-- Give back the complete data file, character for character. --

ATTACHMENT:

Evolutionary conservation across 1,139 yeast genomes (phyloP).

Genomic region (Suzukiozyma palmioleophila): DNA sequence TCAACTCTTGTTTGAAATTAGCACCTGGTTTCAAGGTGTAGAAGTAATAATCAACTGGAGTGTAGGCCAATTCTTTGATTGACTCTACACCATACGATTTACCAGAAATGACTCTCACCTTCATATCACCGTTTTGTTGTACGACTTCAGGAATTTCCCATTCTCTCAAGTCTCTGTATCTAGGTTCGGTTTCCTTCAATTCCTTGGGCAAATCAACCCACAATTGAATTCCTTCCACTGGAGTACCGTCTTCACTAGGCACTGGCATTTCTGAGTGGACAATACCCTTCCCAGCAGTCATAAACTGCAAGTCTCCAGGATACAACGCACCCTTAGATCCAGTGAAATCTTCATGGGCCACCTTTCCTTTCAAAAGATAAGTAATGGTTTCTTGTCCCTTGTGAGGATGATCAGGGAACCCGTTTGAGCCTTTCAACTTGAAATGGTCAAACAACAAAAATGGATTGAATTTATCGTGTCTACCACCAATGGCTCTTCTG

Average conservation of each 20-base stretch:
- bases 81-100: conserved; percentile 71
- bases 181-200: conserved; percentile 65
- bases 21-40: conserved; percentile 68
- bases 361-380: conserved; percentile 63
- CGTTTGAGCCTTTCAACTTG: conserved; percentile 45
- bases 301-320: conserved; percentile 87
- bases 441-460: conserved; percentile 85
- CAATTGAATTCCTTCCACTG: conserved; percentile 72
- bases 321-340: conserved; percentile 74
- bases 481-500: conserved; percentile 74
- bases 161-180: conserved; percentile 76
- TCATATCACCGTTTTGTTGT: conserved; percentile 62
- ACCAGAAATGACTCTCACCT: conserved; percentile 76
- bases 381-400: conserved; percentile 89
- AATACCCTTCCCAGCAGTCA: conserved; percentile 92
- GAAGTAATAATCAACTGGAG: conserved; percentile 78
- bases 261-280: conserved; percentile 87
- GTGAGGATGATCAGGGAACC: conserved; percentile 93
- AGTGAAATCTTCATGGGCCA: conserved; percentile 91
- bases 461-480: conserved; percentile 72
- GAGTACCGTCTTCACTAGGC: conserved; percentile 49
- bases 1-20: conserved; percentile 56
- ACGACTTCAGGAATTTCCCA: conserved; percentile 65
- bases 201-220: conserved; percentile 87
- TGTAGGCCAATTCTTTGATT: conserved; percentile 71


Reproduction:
Evolutionary conservation across 1,139 yeast genomes (phyloP).

Genomic region (Suzukiozyma palmioleophila): DNA sequence TCAACTCTTGTTTGAAATTAGCACCTGGTTTCAAGGTGTAGAAGTAATAATCAACTGGAGTGTAGGCCAATTCTTTGATTGACTCTACACCATACGATTTACCAGAAATGACTCTCACCTTCATATCACCGTTTTGTTGTACGACTTCAGGAATTTCCCATTCTCTCAAGTCTCTGTATCTAGGTTCGGTTTCCTTCAATTCCTTGGGCAAATCAACCCACAATTGAATTCCTTCCACTGGAGTACCGTCTTCACTAGGCACTGGCATTTCTGAGTGGACAATACCCTTCCCAGCAGTCATAAACTGCAAGTCTCCAGGATACAACGCACCCTTAGATCCAGTGAAATCTTCATGGGCCACCTTTCCTTTCAAAAGATAAGTAATGGTTTCTTGTCCCTTGTGAGGATGATCAGGGAACCCGTTTGAGCCTTTCAACTTGAAATGGTCAAACAACAAAAATGGATTGAATTTATCGTGTCTACCACCAATGGCTCTTCTG

Average conservation of each 20-base stretch:
- bases 81-100: conserved; percentile 71
- bases 181-200: conserved; percentile 65
- bases 21-40: conserved; percentile 68
- bases 361-380: conserved; percentile 63
- CGTTTGAGCCTTTCAACTTG: conserved; percentile 45
- bases 301-320: conserved; percentile 87
- bases 441-460: conserved; percentile 85
- CAATTGAATTCCTTCCACTG: conserved; percentile 72
- bases 321-340: conserved; percentile 74
- bases 481-500: conserved; percentile 74
- bases 161-180: conserved; percentile 76
- TCATATCACCGTTTTGTTGT: conserved; percentile 62
- ACCAGAAATGACTCTCACCT: conserved; percentile 76
- bases 381-400: conserved; percentile 89
- AATACCCTTCCCAGCAGTCA: conserved; percentile 92
- GAAGTAATAATCAACTGGAG: conserved; percentile 78
- bases 261-280: conserved; percentile 87
- GTGAGGATGATCAGGGAACC: conserved; percentile 93
- AGTGAAATCTTCATGGGCCA: conserved; percentile 91
- bases 461-480: conserved; percentile 72
- GAGTACCGTCTTCACTAGGC: conserved; percentile 49
- bases 1-20: conserved; percentile 56
- ACGACTTCAGGAATTTCCCA: conserved; percentile 65
- bases 201-220: conserved; percentile 87
- TGTAGGCCAATTCTTTGATT: conserved; percentile 71